Glenn Korff School of Music Blog
The halls of the Westbrook Music Building are busy with activity, but our faculty, staff, alumni and students are out in the world doing amazing things too! Read about all of their activities here.
DMA student Elizabeth Grunin recently was accepted to present at an international forum about the composer, Mieczysław Weinberg, whose works she focused her document on. The forum/conference will be happening in Moscow, Russia in February of 2017. Grunin will be graduating in December of 2016.
The abstract for the document reads: The purpose of this study is to discuss the influences, structure, characteristics, and techniques of performance, encountered in the solo works for cello, composed by Mieczysław Weinberg.
For more information about the forum, click on the links below:
Three days after performing for UNL’s Graduate Concerto Competition and being selected as a winner, clarinetist Jennifer Reeves (DMA Candidate) traveled to Santa Fe, New Mexico to attend the National Association of College Wind and Percussion Instructors (NACWPI) National Conference for which she received two peer-reviewed invitations to present her work. On October 29 Reeves gave her lecture, “Dreams are Made of These: A Look at Collaboration Outside of the Music Box,” which discussed her process of creating an interdisciplinary arts collaboration between clarinet quartet and visual media. Reeves also performed a recital with her clarinet quartet, Hijinx. The group presented a new collaboration with multimedia titled Introspective. Shiana Montanari, a current doctoral student at UNL, clarinetist, and photographer/videographer for Hijinx, provided the multimedia aspect of the Hijinx collaboration. Montanari, along with Lucas Willsie (UNL alumnus, MM 2015), was also in attendance at the conference, and both performed with the quartet. Founded in 2015, Hijinx was created to present collaborations alongside other artistic disciplines while exploring original music for clarinet quartet. The quartet will present Introspective for their first performance tour January 29 – February 4, 2017. Their bookend performances of this tour will be presented at Doane University on January 29 and UNL’s Midwest Clarifest on February 11, 2017.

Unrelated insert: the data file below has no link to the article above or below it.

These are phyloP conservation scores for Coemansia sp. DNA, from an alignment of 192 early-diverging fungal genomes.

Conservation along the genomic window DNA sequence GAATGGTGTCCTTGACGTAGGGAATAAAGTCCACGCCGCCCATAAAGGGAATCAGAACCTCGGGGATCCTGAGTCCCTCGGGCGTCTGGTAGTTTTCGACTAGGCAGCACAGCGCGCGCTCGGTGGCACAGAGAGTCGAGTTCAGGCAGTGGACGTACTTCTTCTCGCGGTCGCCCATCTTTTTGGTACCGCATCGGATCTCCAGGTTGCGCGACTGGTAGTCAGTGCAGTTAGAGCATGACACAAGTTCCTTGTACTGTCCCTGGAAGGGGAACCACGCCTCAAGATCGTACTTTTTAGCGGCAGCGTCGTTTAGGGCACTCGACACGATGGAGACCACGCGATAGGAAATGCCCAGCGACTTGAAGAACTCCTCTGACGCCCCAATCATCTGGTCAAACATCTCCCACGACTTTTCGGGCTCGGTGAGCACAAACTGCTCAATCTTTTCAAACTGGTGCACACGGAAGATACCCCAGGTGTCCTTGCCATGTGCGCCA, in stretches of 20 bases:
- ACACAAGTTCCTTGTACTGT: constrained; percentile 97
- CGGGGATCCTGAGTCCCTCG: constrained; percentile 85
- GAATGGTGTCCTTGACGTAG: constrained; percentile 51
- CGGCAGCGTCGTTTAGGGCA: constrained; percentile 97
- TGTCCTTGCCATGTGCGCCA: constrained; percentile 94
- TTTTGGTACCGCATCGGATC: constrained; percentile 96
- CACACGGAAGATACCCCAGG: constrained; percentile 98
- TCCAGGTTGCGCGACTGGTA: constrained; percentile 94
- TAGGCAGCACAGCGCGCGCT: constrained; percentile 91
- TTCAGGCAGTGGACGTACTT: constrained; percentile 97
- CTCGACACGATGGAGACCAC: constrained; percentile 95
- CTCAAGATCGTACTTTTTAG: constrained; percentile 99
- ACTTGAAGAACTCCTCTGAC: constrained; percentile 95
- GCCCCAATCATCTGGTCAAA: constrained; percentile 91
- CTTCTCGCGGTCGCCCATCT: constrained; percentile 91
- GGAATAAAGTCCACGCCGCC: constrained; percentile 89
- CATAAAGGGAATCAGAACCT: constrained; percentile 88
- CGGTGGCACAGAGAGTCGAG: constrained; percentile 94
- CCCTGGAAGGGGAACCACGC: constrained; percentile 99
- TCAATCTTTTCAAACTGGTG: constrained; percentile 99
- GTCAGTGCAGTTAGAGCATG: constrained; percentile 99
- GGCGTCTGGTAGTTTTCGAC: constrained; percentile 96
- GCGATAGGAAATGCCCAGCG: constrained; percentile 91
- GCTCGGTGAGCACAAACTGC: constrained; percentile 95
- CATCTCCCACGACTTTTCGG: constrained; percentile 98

Nicholas Phillips, an Alum (BM, ’00) and former student of Paul Barnes, released his fourth CD recently. You can learn more about it here: www.nicholasphillips.net/impressions/
The disc was recorded at Yamaha Artist Services in New York, and Phillips is a Yamaha Artist.
Here’s a link to the iTunes album: https://itunes.apple.com/us/album/impressions/id1150082242 and it is also available on CD Baby and Amazon.
It's physical release (on Amazon and Arkivmusic) is today.
WFMT: Impromptu: http://blogs.wfmt.com/impromptu/2016/09/22/paul-barnes-piano-2/
In celebration of twenty years of collaboration with composer Philip Glass including four recordings, publications and commissioning of Glass’s Piano Concerto No.2 (After Lewis and Clark), pianist Paul Barnes, Marguerite Scribante Professor of Music at the Glenn Korff School of Music at the University of Nebraska-Lincoln has released his twelfth CD “New Generations: The Etudes of Philip Glass and Music of the Next Generation.”
Philip Glass: From The Complete Piano Etudes (1991-2012) Etudes 8 & 11
Ivan Moody: Fioriture (2013)
Philip Glass: From Orphée Suite for Piano
II. Orphée’s Bedroom
IV. Orphie and the Princess